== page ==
Airwaves: August 5, 2011
Can You hear Me Now?
Theres been a lot of talk over the past few years regarding interference on the AM and FM bands. Actually, the discussion goes back decades, to the very start of experimental radio broadcasts -- one of the reasons Edwin Armstrong invented FM is that he couldnt stand the interference he heard on his (and others) first radio invention, AM -- but the topic has been getting more traction ever since the FCC allowed digital HD Radio broadcasts.
HD Radio itself can cause problems, especially on the AM band where stations are very close together compared with FM and television. This is due to the digital broadcasts surpassing the bandwidth of regular music or talk programming, and radios sometimes picking up the digital hash. On AM it is like hearing white noise over weak stations, on FM it theoretically can cause FM radios to become confused and make weak or distant stations simply disappear.
But is HD Radio getting too much of the blame? As I said, interference has been a problem since the beginning of radio. First it was natural -- lightening, for example -- and eventually man-made. And it is definitely a problem, especially when you consider that early 50-watt AM stations could be heard across the country in the 1920s ... 50 watts would barely get you across the street today.
So whats the problem? LED traffic lights? Power lines? Neon signs? Yes, to a point. All of those have the potential to hurt reception of both AM and FM broadcasts. But it turns out that most reception problems are closer to home. Your home, and what you have inside.
The cell phone charger you keep plugged in? Noisy interference unit. Your DVD player? Same thing. Your cable box and big-screen television? You guessed it. And while all of these items have been long known to cause problems directly to AM stations, Steve Johnson, engineer for Wisconsin Public Radio found that they cause problems for FM. Not just analog FM, by the way, HD FM is affected too. SO HD isnt necessarily to blame for reception troubles, at least when it comes to FM.
Johnson took measurements throughout homes in the Wisconsin area, sparked by an increase of 37 percent of the number of listener complaints regarding decreased reception of the stations he oversees. He found that interference indoors was higher than outdoors, even if it was just outside the house. It didnt matter if it was an urban apartment, an office, or a suburban house, the result was the same: greatly increased interference -- as much as 20 to 30 dB -- and lessened reception indoors.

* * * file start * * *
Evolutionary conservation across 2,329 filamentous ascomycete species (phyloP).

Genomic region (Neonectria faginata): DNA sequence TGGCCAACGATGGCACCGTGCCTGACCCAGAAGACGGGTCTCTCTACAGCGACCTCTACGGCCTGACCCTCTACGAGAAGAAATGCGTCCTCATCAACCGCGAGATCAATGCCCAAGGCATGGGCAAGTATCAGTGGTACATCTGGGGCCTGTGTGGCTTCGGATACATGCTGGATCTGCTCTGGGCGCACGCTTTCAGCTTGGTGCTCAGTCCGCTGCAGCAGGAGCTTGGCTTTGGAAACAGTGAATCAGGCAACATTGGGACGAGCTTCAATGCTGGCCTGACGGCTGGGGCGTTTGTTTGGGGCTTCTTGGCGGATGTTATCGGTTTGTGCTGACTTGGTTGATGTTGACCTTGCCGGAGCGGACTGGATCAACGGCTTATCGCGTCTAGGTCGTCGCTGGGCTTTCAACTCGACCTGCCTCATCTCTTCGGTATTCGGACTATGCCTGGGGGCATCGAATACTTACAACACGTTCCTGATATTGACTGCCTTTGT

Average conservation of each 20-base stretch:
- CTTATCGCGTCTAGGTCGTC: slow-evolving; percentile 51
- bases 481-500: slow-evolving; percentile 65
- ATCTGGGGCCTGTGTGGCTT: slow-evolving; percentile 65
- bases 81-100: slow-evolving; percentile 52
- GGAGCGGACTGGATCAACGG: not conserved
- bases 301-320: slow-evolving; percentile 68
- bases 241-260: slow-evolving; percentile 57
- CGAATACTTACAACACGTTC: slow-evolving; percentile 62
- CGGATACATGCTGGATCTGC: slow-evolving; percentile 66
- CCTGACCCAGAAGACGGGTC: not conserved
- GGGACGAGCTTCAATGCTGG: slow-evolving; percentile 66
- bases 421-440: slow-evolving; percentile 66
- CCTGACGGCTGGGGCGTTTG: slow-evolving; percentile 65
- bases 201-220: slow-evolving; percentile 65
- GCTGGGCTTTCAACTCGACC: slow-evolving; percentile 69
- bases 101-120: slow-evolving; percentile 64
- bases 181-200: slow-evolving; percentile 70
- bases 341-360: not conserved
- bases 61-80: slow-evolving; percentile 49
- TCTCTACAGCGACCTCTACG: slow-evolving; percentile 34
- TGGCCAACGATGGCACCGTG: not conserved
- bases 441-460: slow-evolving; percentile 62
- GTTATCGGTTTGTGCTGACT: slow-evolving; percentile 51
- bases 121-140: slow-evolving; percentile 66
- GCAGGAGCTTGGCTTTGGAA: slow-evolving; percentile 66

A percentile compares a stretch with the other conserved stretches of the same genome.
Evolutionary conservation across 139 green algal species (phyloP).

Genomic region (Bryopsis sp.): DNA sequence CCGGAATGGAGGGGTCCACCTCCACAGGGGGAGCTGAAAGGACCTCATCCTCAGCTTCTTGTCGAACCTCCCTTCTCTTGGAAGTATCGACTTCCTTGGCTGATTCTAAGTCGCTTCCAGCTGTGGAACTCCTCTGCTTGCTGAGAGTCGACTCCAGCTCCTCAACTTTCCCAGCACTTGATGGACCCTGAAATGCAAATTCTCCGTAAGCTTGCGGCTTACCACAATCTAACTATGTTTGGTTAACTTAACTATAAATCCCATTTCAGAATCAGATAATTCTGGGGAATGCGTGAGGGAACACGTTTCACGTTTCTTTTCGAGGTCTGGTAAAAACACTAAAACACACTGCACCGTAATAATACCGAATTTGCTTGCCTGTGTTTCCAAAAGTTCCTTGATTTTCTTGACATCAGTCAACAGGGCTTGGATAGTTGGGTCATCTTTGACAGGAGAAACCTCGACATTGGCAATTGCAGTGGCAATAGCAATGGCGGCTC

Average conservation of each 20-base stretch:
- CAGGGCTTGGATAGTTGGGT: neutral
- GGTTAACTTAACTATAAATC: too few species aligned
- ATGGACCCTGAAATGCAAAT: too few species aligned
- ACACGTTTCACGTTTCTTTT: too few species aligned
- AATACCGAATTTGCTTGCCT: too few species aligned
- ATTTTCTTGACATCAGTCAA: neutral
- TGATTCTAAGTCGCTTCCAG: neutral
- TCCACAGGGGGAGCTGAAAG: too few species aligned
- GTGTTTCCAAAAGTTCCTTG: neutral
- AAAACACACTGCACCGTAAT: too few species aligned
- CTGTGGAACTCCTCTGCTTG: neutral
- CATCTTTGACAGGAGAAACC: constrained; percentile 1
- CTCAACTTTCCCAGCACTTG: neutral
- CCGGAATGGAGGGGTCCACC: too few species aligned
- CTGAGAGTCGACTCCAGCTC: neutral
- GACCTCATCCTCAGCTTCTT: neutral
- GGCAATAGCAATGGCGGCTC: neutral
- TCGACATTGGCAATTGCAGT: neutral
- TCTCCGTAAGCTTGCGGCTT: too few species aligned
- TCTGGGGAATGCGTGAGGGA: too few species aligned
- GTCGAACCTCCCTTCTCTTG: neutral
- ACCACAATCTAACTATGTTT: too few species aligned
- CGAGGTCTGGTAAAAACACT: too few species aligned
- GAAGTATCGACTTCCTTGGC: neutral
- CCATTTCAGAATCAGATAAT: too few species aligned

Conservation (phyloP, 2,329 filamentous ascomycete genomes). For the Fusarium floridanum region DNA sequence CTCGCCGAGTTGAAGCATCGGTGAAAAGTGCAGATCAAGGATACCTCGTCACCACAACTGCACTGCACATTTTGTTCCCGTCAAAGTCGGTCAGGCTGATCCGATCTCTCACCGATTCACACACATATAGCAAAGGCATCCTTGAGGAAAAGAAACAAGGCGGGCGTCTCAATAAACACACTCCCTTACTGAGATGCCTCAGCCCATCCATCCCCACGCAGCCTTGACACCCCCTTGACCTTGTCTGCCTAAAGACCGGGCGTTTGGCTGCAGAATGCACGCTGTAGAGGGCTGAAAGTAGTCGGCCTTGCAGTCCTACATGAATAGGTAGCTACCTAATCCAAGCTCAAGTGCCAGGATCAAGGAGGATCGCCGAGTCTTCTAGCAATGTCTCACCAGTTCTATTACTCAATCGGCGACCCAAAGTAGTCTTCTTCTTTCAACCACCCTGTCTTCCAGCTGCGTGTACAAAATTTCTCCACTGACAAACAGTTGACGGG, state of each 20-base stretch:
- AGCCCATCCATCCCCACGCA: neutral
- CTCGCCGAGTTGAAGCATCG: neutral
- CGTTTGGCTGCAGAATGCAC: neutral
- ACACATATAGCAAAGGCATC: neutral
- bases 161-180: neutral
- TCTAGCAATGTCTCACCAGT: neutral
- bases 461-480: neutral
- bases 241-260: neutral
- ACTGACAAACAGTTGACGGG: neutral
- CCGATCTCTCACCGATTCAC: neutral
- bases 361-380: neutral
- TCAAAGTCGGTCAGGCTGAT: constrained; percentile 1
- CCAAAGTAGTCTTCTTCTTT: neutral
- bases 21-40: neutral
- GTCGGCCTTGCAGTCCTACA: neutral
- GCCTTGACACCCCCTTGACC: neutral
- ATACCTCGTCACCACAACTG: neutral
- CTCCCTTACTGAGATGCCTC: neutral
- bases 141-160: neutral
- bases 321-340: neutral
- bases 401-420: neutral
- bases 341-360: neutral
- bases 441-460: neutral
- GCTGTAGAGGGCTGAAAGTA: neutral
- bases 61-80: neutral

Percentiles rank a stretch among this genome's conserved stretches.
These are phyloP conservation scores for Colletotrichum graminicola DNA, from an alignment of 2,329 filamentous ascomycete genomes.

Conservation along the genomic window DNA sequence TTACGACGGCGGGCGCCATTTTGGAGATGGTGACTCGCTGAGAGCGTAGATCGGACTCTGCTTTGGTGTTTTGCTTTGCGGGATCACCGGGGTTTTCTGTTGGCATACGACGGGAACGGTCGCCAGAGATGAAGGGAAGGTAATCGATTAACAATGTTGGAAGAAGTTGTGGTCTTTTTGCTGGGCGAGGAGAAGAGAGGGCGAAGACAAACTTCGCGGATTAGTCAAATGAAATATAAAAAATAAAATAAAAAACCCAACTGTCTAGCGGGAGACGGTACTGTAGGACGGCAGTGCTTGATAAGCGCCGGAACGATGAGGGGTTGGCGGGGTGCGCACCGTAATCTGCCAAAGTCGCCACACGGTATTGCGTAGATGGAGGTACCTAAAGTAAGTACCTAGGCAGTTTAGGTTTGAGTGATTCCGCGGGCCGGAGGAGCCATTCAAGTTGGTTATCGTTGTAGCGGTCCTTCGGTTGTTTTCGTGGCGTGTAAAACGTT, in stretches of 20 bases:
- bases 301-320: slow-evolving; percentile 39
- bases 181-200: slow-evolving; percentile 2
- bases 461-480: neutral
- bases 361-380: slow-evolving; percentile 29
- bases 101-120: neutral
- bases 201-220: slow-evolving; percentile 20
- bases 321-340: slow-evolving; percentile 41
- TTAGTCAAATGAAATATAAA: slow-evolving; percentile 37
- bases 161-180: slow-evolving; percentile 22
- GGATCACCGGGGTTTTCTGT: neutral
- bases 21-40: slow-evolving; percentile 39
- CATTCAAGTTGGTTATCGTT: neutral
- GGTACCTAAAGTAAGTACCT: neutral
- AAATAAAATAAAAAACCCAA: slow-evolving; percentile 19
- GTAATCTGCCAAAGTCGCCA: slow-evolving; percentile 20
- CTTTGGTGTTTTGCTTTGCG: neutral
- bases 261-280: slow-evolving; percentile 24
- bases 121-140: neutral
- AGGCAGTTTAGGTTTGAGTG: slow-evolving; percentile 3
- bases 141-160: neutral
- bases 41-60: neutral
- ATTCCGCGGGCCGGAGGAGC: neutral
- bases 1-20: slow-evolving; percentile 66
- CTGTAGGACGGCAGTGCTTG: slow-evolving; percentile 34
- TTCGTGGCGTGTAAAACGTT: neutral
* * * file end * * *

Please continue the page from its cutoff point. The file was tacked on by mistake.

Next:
He found that recently manufactured plug-in wall-wart power supplies, as found powering small electronics, were the worst offenders. Some HD televisions and DVD players were bad as well, something Johnson feels may also be power-supply related. Computers, and in fact almost any electronic device, have the potential to wreak havoc with radio reception on AM, FM and even television. Sometimes it was a manufacturing problem -- shielding missing from a battery charger built in China, other times it is the actual circuit design.
Long-term, Johnson says that broadcasters must insist that products do not cause interference ... something that already is a requirement of the FCC but is obviously not necessarily enforced. Short-term, you may have to move your radio (often a few feet or a small turn will improve things noticeably) or install an outdoor antenna if you are having problems picking up your favorite station.
Mexico has decided to allow the HD Radio system to be used by broadcasters throughout the country; previously they had allowed such broadcasts by stations within 200 miles of the United States border. It is not the digital broadcast standard, however, so it is possible that another system could be introduced in the future.
Copyright © 2011 Richard Wagoner and Los Angeles Newspaper Group.
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